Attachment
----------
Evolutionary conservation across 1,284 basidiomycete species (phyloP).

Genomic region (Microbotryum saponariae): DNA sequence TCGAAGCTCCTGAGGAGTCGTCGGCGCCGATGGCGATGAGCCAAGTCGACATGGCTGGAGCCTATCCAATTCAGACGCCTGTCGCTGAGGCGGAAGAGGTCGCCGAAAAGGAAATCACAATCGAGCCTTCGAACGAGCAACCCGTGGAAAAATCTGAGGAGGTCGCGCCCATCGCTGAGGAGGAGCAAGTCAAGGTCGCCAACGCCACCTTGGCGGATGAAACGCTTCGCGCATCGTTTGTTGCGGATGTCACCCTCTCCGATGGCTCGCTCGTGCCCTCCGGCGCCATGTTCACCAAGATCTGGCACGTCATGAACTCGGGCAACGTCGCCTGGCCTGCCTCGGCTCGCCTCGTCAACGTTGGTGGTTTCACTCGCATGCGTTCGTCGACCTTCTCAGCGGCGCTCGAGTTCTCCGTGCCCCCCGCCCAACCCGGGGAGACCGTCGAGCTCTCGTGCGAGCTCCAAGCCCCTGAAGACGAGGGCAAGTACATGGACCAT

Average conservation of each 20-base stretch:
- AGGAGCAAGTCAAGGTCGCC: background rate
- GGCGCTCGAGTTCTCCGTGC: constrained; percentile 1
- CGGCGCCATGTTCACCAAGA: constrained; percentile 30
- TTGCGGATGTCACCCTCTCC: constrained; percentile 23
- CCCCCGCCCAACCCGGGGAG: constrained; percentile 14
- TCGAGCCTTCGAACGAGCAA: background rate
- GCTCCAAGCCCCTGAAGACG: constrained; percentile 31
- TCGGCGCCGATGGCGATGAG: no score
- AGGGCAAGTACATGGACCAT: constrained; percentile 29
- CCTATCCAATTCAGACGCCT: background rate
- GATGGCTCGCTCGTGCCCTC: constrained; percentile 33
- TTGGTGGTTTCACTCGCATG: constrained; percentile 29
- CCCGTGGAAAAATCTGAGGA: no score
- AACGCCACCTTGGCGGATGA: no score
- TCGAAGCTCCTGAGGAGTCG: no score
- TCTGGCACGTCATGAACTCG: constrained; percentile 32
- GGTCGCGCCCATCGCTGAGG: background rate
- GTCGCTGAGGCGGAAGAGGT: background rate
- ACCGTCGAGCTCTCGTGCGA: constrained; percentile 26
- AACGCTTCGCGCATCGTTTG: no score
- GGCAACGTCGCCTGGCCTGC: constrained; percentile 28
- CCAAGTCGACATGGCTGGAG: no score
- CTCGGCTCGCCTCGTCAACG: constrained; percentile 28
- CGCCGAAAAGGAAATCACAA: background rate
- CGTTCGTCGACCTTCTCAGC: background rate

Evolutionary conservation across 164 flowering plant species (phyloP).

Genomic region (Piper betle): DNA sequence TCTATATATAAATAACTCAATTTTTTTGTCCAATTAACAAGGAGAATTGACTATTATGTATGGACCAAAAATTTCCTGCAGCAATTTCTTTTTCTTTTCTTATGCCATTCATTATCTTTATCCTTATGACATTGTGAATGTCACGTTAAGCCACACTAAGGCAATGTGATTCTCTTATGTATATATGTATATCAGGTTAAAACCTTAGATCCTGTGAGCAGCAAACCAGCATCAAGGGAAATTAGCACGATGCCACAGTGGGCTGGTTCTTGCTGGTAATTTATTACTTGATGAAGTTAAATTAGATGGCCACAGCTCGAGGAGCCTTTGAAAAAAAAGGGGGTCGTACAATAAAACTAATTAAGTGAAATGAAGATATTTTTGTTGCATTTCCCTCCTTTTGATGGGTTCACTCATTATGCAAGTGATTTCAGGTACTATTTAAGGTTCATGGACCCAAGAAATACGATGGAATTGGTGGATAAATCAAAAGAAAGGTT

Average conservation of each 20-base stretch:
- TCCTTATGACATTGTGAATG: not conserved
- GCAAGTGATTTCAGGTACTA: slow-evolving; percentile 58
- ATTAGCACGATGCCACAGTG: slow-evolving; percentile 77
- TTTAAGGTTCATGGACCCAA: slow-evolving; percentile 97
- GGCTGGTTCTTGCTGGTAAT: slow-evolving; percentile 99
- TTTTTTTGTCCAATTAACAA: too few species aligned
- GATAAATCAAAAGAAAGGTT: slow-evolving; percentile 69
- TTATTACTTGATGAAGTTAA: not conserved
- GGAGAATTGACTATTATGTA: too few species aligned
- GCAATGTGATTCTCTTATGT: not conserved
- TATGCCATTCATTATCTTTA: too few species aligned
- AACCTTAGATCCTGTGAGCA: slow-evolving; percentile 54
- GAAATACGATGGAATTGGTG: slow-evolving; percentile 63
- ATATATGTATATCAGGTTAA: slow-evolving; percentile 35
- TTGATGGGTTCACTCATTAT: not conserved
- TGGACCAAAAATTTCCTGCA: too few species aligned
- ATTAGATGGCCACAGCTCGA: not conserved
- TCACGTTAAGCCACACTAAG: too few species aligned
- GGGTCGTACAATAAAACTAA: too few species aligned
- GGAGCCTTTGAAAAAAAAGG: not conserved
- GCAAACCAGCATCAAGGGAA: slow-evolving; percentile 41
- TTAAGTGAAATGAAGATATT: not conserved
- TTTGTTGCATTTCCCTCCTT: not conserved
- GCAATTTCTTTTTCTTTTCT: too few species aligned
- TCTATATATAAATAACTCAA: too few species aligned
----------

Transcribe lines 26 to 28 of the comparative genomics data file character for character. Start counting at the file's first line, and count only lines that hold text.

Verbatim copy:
- CTCGGCTCGCCTCGTCAACG: constrained; percentile 28
- CGCCGAAAAGGAAATCACAA: background rate
- CGTTCGTCGACCTTCTCAGC: background rate